ZURICH/NEW YORK (Reuters) - Swatch Group UHR.VX has ended its alliance with Tiffany & Co (TIF.N), accusing the high-end U.S. jeweler of undermining efforts to promote the watches sold in their joint venture.
Swatch Group, the world’s largest watchmaker, said in a statement on Monday that it would sue for damages to make up for lost future sales, faulting Tiffany for “systematic efforts to block and delay development of the business.”
Tiffany countered in a statement that Swatch has not honored the terms of the agreement, including providing adequate distribution, and has been unwilling to work cooperatively with Tiffany.
The result has been “that our current business forecasts do not include any meaningful increase in watch sales or royalty income,” Tiffany said, adding that it expected to be vindicated during arbitration proceedings over the matter.
Swatch Group CEO Nick Hayek later disputed that claim to royalties, telling Reuters that the deal was not a licensing agreement.
The contretemps follows months of volleys between the companies, suggesting their venture was in jeopardy.
“They’re not used to having a license arrangement where they can’t make 100 percent of the decisions without possibly stopping for approval along the way,” James Fernandez said in June when he was Tiffany’s chief financial officer. He has since been made chief operating officer.
Swatch said in its statement that it would give Tiffany Watch Co, their joint venture, two years to wind down.
Swatch’s Hayek told Reuters he was not interested in pursuing similar deals with other companies in the future.
“We do not need that. We are focusing on the development of our own brands,” Hayek said.
Swatch Group shares finished the day down 0.1 percent, while Tiffany shares were up 2 percent in late afternoon trade.
In March, Swatch told Reuters that Tiffany was not giving watches sold under their Tiffany Watch Co venture, set up in 2007 to produce Swiss-made watches under the Tiffany brand, enough prominence in its stores.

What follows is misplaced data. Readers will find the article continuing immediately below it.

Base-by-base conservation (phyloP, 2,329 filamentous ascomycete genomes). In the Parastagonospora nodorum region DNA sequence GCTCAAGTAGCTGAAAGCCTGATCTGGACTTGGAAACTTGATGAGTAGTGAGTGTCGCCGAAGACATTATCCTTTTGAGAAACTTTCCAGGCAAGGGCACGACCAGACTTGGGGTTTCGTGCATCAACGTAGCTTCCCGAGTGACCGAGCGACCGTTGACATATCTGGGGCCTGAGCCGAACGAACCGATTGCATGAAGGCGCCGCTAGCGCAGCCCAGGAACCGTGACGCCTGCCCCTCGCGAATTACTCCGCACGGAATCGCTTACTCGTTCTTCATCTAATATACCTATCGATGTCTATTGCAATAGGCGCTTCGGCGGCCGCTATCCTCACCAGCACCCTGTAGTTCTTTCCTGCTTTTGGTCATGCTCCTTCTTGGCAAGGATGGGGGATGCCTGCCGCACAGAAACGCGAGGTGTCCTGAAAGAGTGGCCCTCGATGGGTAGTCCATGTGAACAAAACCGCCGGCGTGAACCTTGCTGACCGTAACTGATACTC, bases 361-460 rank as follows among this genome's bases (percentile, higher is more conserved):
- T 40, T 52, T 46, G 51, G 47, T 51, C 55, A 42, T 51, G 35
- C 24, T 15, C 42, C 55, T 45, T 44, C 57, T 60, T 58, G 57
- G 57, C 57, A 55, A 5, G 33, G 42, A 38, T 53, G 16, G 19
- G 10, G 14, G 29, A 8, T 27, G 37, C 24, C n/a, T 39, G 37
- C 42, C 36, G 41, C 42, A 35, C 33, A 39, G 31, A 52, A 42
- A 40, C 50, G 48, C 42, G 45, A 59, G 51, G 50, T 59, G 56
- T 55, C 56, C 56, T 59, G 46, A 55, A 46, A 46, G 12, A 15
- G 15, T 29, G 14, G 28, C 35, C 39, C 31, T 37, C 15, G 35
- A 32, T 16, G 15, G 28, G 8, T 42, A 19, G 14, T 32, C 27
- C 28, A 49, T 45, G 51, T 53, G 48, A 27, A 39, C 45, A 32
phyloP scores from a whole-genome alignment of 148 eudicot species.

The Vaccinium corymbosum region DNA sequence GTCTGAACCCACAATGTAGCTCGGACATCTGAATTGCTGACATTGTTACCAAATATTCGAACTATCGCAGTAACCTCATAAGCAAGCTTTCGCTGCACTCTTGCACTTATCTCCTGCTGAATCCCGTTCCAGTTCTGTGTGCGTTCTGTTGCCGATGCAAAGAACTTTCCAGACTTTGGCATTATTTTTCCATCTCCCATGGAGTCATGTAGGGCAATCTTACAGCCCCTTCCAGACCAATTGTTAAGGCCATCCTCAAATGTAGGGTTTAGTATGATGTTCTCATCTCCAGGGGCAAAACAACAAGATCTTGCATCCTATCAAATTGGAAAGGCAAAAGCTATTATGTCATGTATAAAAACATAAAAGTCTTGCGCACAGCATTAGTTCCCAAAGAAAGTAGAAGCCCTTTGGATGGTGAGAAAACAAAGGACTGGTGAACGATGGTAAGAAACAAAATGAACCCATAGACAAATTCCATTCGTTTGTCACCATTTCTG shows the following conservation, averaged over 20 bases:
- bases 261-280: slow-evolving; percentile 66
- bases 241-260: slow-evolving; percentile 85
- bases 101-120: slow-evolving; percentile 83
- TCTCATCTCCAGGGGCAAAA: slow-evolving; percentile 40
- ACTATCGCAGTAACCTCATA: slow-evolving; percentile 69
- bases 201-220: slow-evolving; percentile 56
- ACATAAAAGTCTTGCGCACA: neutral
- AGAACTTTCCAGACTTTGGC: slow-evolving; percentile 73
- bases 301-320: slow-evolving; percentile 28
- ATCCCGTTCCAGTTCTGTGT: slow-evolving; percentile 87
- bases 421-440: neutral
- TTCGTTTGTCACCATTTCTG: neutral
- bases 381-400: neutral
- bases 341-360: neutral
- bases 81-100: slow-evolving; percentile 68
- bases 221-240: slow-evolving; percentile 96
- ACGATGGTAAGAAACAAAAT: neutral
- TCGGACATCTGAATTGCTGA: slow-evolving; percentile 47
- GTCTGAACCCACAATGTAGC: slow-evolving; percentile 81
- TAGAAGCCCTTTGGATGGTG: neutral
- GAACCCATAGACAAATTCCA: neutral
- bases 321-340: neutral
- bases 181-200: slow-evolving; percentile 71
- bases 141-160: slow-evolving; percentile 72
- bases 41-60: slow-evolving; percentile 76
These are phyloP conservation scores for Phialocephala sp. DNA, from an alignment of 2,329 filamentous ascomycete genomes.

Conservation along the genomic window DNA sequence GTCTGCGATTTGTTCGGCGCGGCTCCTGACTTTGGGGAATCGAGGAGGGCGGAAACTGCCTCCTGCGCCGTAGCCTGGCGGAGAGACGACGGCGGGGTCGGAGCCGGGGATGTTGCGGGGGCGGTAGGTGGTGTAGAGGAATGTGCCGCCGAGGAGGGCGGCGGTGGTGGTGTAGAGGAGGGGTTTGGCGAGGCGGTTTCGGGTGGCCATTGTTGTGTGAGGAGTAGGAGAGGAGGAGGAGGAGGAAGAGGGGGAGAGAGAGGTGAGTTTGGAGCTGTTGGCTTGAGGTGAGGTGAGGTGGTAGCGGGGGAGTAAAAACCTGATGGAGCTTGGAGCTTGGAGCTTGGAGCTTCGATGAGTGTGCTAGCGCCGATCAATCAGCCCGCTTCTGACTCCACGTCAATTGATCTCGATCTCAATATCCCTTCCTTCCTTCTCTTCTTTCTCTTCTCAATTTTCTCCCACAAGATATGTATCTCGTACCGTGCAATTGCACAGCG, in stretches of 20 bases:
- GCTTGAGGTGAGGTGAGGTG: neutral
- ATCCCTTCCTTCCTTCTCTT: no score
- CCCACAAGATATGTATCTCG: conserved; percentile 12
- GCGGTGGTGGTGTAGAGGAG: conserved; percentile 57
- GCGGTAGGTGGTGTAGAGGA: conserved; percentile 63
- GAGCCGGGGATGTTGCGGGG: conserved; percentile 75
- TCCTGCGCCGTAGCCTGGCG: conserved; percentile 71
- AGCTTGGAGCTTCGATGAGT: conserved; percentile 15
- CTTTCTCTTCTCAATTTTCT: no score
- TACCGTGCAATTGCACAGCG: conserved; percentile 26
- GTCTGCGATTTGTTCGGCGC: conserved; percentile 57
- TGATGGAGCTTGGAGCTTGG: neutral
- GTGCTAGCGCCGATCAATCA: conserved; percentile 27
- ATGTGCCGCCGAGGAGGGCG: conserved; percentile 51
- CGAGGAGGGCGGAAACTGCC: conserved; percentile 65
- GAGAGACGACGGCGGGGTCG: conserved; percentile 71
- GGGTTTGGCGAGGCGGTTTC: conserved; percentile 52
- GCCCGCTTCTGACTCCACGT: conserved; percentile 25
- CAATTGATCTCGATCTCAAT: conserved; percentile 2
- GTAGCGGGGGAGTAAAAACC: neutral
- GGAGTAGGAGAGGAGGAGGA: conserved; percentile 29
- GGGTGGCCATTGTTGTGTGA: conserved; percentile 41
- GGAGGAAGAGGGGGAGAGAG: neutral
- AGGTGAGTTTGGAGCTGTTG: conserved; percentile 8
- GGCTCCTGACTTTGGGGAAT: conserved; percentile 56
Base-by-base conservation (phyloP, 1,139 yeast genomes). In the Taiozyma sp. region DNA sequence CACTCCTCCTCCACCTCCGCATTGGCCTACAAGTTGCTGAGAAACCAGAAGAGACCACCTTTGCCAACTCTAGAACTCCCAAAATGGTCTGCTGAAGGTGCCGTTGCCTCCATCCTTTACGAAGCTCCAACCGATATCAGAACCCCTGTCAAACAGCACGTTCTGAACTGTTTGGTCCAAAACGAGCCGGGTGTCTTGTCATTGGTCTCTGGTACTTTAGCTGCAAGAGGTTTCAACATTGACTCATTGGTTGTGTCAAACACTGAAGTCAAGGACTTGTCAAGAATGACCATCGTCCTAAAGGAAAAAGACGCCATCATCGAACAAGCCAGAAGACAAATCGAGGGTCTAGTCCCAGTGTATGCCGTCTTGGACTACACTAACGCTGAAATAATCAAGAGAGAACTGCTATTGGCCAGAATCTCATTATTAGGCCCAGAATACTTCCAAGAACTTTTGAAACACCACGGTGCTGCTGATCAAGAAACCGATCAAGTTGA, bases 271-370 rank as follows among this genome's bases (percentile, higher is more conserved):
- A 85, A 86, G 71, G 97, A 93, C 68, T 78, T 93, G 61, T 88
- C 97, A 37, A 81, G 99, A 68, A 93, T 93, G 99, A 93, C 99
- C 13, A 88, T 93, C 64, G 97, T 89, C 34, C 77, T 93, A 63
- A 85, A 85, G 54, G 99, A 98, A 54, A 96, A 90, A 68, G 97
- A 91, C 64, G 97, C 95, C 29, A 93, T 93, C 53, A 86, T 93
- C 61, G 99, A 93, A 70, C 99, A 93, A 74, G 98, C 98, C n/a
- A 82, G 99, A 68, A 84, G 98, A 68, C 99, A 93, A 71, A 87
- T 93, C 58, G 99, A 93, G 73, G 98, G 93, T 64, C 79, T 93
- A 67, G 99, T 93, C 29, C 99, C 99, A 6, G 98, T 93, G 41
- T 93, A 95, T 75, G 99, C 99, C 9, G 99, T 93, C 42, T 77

The strategic alliance, signed for an initial term of 20 years, was meant to boost the development, production and worldwide distribution of Tiffany branded watches, and several watch collections have since been launched.
But the deal never turned into big business for either company.
According to Tiffany’s most recent annual report, the deal with Swatch represented less than 1 percent of sales.
Vontobel analyst Rene Weber said he estimated Tiffany watch sales at about 30 million Swiss francs in 2010. “There was a potential of 300-400 million francs,” he said.
Tiffany reported last quarter that high end jewelry sales were soaring, even as sales of moderately priced jewelry made with silver slowed.
That has made mid-tier watch sales less crucial, an analyst said.
“Tiffany rightly so is focused on their jewelry business,” said Morningstar analyst Paul Swinand. “For both of these companies, this is a distraction.”
($1=0.883 Swiss Francs)
Reporting by Silke Koltrowitz in Zurich and Phil Wahba in New York. Additional reporting by Brad Dorfman in Chicago, editing by Mike Nesbit, Dave Zimmerman and Bernard Orr